Jerry looked at him, replying, “I don’t believe in elves or fairy godmothers! But tell me your name. And what’s this about a present for me?”

“Well, I’m glad you’re being reasonable, Jerry. My name is Mr. Fafuffnick, and whether you like it or not, you do have a fairy godmother. Everyone does. Anyway, yours doesn’t like what has been happening to you at the ball field. So she asked me to give you these.” And with that, the elf took a well-worn baseball glove and a bat from a satchel he was carrying. “Use these, Jerry, and you will never have any more problems at the ball field.” And with that, the elf vanished in a puff of smoke.

That afternoon, as usual, Jerry was picked last and sent to play in the outfield.
The very first batter hit the ball high and far toward that part of the field where Jerry stood. He didn’t even see the ball, but somehow found himself running backwards toward the fence at the edge of the field. Sensing that it was time to leap up, he flew almost three feet off of the ground and reached over the fence. When he came down, the ball was in his glove.

The next batter hit the ball to another part of the outfield, where one of Jerry’s teammates futilely chased it as it rolled and bounced along the grass. Jerry ran, with a speed he never knew he possessed, across the outfield and picked up the ball which was continuing to elude the other outfielder. By this time, the batter was rounding third base. Jerry cocked his arm back, and from the farthest part of centerfield, threw it toward home plate, where it landed precisely in the center of the glove of the catcher, who easily tagged the runner out.

When the inning was over, Jerry’s teammates cheered him. When his turn at bat came, he hit the first pitch far over the centerfield fence for a home run. Each time he came to the plate, he hit another home run. At the end of the game, Jerry’s hand was sore from the number of times his teammates had high-fived him.

Walking home, as he passed the hedges where he had met the elf, he heard a voice. It was Mr. Fafuffnick.

“Nice game today, Jerry, baby,” he called out, offering still another high-five. “That last shot of yours must have gone 450 feet! And now, may I please have the bat and glove back?”

“No way, Mr. Fafuffnick,” Jerry answered. Suddenly, the bat and glove, which he had been carrying, dropped from his grasp and, as if they had legs of their own, they waddled over to the elf, leaving Jerry’s hands stinging.

“Jerry, you underestimate the power your fairy godmother has given me. In the future, when I ask you to give something back, I hope you will comply, and not force me to repeat what I just had to do. You see, part of my job is to take the bat and glove back to your fairy godmother each night so that she can recharge them. But don’t worry, I will be behind these hedges every day to give them back to you when you pass by on your way to the park.”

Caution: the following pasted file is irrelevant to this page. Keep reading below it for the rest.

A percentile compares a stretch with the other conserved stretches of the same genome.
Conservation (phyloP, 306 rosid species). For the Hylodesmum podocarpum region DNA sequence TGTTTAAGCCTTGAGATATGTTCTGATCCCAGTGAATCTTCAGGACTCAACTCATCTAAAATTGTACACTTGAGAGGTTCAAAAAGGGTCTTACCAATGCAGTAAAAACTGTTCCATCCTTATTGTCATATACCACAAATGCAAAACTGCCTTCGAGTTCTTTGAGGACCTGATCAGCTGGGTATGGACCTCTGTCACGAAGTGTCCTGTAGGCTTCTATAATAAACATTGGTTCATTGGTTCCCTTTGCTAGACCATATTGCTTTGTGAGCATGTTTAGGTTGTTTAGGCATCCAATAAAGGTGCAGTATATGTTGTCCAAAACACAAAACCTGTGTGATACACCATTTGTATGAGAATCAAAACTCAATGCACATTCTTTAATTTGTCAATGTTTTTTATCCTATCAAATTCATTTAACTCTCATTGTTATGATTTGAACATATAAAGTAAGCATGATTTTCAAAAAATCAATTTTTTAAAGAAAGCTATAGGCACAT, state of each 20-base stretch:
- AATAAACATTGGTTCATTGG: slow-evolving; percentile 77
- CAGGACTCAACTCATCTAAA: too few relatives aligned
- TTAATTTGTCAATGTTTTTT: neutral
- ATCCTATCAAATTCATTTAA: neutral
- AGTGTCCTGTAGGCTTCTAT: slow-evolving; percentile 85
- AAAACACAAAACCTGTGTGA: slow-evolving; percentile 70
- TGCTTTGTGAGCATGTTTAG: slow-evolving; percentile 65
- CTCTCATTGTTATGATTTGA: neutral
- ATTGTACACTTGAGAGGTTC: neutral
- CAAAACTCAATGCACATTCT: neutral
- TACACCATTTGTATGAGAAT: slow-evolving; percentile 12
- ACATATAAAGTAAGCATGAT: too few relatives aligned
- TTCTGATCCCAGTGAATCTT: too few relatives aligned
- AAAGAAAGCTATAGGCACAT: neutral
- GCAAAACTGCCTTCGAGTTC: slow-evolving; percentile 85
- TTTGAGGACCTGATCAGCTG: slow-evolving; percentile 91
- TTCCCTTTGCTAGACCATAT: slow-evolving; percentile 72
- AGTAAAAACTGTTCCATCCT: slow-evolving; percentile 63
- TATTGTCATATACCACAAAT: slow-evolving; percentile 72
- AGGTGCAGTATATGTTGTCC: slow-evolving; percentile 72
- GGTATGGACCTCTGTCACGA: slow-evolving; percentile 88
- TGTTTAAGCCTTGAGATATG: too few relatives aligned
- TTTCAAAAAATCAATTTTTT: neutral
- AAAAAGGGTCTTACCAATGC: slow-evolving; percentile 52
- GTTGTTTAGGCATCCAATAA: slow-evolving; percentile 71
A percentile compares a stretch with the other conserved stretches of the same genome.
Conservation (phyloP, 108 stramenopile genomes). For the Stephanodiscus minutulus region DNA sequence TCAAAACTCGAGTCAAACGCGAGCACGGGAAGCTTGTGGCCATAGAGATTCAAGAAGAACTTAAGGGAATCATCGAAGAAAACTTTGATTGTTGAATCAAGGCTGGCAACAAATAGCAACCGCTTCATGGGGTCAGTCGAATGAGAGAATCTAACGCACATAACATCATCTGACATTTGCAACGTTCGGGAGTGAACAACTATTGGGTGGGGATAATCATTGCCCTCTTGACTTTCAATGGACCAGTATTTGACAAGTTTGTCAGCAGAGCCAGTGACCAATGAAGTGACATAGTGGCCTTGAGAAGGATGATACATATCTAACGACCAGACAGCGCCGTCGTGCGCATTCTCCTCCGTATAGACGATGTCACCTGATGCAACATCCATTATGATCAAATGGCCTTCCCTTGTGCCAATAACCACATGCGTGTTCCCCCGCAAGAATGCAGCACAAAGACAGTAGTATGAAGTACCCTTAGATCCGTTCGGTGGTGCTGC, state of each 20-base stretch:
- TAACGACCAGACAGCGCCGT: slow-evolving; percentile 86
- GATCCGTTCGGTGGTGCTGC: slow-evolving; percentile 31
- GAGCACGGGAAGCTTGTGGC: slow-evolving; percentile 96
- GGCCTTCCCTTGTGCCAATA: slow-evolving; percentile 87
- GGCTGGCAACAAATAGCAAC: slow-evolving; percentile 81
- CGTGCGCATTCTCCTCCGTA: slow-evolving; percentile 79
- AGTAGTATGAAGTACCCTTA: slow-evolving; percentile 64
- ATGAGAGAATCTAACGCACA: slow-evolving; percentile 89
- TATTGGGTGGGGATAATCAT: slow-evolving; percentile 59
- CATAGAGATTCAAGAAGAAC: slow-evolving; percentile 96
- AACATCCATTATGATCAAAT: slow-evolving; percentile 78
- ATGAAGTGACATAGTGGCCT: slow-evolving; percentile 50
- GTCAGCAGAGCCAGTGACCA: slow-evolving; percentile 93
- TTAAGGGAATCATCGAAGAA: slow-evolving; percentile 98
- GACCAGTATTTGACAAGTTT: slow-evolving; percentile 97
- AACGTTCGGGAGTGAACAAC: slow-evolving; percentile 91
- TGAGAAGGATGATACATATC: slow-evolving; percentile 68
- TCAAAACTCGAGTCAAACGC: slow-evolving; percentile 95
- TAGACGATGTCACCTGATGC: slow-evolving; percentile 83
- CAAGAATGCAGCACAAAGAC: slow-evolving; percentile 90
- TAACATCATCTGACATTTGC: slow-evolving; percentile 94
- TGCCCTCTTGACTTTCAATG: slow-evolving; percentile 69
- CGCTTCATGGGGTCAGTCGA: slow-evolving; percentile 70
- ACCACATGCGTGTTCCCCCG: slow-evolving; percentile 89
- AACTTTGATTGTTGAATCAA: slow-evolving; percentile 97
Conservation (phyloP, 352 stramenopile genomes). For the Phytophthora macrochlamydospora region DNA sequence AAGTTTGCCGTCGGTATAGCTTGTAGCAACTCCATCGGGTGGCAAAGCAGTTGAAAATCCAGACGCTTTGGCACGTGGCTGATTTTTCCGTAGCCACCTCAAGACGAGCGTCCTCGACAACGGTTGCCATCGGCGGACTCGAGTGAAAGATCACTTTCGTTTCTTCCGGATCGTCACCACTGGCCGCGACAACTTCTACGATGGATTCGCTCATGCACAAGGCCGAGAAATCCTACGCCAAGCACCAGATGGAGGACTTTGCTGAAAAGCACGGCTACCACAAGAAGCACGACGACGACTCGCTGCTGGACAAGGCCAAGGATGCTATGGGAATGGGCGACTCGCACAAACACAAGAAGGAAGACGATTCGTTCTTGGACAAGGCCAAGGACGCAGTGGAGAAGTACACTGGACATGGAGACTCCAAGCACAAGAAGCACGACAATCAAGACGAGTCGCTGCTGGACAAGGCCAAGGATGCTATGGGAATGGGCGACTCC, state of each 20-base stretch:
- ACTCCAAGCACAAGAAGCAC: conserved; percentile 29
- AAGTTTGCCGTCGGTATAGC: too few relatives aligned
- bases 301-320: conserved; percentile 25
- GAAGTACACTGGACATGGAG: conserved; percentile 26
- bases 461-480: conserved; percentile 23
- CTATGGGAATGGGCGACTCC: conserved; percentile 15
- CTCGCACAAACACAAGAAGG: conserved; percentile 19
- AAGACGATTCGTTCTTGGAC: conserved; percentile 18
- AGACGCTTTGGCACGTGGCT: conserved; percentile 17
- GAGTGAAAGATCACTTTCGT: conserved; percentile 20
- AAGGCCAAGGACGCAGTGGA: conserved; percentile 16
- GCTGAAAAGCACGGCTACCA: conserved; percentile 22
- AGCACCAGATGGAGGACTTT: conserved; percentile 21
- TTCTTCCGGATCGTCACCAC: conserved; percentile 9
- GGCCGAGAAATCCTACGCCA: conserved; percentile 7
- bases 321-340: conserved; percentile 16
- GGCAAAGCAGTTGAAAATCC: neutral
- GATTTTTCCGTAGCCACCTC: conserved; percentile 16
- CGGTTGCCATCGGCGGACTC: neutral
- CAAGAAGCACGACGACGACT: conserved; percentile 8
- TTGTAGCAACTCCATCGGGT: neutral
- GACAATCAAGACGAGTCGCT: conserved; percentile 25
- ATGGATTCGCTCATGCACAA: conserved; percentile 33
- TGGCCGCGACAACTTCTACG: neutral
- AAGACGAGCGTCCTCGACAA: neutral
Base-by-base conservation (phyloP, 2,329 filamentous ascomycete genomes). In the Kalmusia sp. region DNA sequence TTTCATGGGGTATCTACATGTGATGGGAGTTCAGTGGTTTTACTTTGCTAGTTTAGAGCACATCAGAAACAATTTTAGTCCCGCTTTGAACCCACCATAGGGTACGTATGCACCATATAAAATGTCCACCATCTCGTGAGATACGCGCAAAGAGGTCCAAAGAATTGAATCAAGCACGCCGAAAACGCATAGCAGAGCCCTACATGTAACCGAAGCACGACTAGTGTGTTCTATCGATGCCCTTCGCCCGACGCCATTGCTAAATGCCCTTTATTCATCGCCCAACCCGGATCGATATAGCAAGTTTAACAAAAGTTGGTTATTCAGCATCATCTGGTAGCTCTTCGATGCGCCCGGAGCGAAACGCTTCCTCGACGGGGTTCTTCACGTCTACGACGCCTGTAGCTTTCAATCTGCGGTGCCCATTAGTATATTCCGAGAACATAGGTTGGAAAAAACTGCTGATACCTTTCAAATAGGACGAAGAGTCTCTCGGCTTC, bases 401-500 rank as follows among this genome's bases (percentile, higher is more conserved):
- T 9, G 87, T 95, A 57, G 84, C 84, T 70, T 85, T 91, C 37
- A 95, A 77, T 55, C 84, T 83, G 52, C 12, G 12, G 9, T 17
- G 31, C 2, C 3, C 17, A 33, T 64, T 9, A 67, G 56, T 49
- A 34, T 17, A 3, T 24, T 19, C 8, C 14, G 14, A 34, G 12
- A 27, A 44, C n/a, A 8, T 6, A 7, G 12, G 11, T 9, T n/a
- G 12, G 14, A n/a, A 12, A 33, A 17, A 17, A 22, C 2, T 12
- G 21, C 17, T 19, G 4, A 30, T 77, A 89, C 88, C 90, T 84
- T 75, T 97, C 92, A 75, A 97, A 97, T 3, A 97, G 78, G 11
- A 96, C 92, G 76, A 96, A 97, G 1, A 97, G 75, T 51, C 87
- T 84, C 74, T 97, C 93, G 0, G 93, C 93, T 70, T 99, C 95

Mr. Fafuffnick was true to his word, and every day, he gave Jerry the glove and bat. Jerry continued to catch any balls hit his way, throw runners out at the plate and get hits each time he came to the plate. All of the other players, and even some of the grown-ups who came to the ball field, agreed that Jerry was the best player who had ever played at the park. At the end of the summer, they even gave him a little trophy saying exactly that.

“Pssst,” a voice came from behind the hedges, as Jerry headed home from the park for the last time that summer.

“Hello, Mr. Fafuffnick,” Jerry greeted the elf. “Here’s the bat and glove back. The season’s over now, and I really want to thank you and my fairy godmother for all that you have done for me.”

“Think nothing of it, Jerry, and this time, you get to keep the bat and the glove. They’re yours permanently. Good luck with them!” Mr. Fafuffnick replied.

“But how is my fairy godmother going to recharge them if I don’t give them back to you each time after I use them,” Jerry asked.

Mr. Fafuffnick looked at the boy. “Jerry, baby, I thought you might have caught on by now. After the first week or so, I stopped taking them back to her for recharging. You know, fairy godmothers exist to give you a hand once in a while when you need it, but no fairy godmother has ever guaranteed anyone a free ride for the rest of their life. From now on, Jerry, what you accomplish is up to you.”

And with that, Mr. Fafuffnick disappeared in a puff of smoke.

Monday, April 5, 2010

Another Deep One From Sid & Some Thoughts of My Own

We certainly hope that we will be receiving material from additional contributors. Thus far, only Sid, Harvey and myself are contributing. Others have suggested they might in the future but none have as of now. Keep those cards and letters coming. Submissions go to riart1@aol.com. And here is Sid's latest:

WHERE DID I COME FROM?

Sid Bolotin


“Grandpa, where did I come from?”